The section of Golden where residents are at the greatest risk of food insecurity also has some of the lowest access to both resources like food banks and grocery stores, a survey study conducted by …
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• Build awareness of food assistance programs
• Target resources to areas of highest needs
• Work to reduce stigma associated with receiving food assistance
• Make food more mobile
• Increase opportunities for people to be more mobile
• Increase formal collaboration
• Learn from other innovative programs
The section of Golden where residents are at the greatest risk of food insecurity also has some of the lowest access to both resources like food banks and grocery stores, a survey study conducted by the Hunger Free Golden Community Collaborative in 2018 determined.
That was one of the primary findings from a report produced last year based on the survey that was presented by Hunger Free Golden chair Bethany Thomas to the Golden City Council on Feb. 12.
The survey, based on responses from more than 200 city residents, found that residents whose socioeconomic status places them at the greatest risk of food insecurity are concentrated in the southern section of Golden. While the survey also found resources and grocery stores, including those that accept SNAP benefits, are concentrated in the southern and northern portions of Golden.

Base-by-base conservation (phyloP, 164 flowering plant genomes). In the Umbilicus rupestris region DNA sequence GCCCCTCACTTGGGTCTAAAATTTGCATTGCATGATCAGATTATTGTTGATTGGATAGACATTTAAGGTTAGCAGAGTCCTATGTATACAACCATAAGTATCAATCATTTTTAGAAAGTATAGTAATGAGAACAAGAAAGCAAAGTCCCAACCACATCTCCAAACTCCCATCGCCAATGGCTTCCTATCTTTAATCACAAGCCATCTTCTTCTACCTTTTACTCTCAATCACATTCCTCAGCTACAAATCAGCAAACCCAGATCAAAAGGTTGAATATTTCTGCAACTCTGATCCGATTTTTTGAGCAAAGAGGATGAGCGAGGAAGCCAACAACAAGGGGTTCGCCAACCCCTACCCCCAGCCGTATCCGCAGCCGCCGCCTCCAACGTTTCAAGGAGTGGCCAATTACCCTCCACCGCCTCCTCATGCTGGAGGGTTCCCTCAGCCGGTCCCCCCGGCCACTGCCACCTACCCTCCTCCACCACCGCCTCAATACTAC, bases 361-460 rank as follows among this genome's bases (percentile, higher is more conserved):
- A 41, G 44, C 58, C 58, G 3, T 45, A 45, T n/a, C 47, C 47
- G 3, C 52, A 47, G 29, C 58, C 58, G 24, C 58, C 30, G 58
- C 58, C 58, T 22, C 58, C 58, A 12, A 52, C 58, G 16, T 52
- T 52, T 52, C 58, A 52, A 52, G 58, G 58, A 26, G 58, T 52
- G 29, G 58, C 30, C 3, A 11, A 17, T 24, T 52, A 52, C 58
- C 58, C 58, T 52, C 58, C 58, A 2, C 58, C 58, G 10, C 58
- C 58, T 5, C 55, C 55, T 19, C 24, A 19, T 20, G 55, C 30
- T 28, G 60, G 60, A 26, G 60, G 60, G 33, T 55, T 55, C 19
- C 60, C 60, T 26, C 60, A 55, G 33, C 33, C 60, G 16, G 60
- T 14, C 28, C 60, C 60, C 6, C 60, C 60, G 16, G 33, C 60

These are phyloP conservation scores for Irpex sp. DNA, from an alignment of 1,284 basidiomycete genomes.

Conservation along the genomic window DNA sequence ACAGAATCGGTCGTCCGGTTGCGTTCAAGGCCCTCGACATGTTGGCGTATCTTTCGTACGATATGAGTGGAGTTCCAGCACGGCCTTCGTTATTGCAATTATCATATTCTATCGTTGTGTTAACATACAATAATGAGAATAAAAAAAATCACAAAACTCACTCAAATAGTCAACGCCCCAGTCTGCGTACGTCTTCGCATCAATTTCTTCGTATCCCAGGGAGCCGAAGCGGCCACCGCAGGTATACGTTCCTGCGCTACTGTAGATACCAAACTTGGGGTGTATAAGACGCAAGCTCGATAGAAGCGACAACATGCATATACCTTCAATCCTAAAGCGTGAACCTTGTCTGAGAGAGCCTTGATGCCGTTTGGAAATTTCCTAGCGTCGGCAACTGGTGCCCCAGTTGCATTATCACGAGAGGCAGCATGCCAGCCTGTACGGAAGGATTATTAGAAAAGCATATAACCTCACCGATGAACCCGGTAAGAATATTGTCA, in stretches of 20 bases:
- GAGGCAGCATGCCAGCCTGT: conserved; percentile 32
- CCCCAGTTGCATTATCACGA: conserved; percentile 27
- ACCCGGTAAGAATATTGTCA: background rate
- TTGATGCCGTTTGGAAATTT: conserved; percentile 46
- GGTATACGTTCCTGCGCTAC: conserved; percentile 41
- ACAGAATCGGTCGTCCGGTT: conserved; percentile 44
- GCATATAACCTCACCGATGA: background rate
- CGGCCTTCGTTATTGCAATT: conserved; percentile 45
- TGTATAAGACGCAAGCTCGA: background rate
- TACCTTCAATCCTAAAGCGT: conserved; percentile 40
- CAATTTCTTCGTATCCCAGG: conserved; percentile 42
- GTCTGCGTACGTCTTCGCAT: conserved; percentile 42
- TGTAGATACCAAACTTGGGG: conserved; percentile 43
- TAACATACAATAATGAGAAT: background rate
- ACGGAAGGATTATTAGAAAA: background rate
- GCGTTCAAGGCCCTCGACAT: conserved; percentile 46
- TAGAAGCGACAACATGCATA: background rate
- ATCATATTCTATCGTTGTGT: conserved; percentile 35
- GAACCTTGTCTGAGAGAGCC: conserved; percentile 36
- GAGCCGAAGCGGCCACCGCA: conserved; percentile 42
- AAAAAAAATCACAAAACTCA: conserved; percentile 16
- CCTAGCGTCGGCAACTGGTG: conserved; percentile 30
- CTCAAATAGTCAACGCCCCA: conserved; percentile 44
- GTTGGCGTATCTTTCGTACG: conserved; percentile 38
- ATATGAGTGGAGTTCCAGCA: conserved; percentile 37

“You'll see a lot of these food outlets are not close geographically to the highest need in the south part of the city,” Thomas said. “That area is technically considered a food desert.”
Thomas also noted that neither RTD or Flex transportation routes serve that southern area with the highest risk.
Those findings were also echoed by a portion of the survey that found that also determined residents experiencing food worry (worry that they will run out of food before they have money to buy more) and food insecurity (food not lasting before they could buy more) are most heavily concentrated in southern neighborhoods.
The highest percentage of respondents who experienced food insecurity (28%) and food shortage (23%) live around Golden Ridge while the second highest percentage of respondents who experienced food worry live around the Jeffco Fairgrounds. On the other end of the spectrum are the areas around downtown and Golden High School where 12% or less of respondents reported experiencing food insecurity and shortage.
Thomas also presented several key learnings that came out of the assessment. Among them were, the existence of a need for more awareness and use of community resources that exist to address hunger; The existence of a connectivity gap that shows hunger insecure residents have trouble “getting where they need to be to access food"; Low enrollment in SNAP among those that are eligible (Golden's enrollment rate is lower than the county, state or national rate for those that are eligible); The existence of a positive sense of community and strong partnerships among groups working to address hunger in Golden; and the existence of hunger on the School of Mines campus
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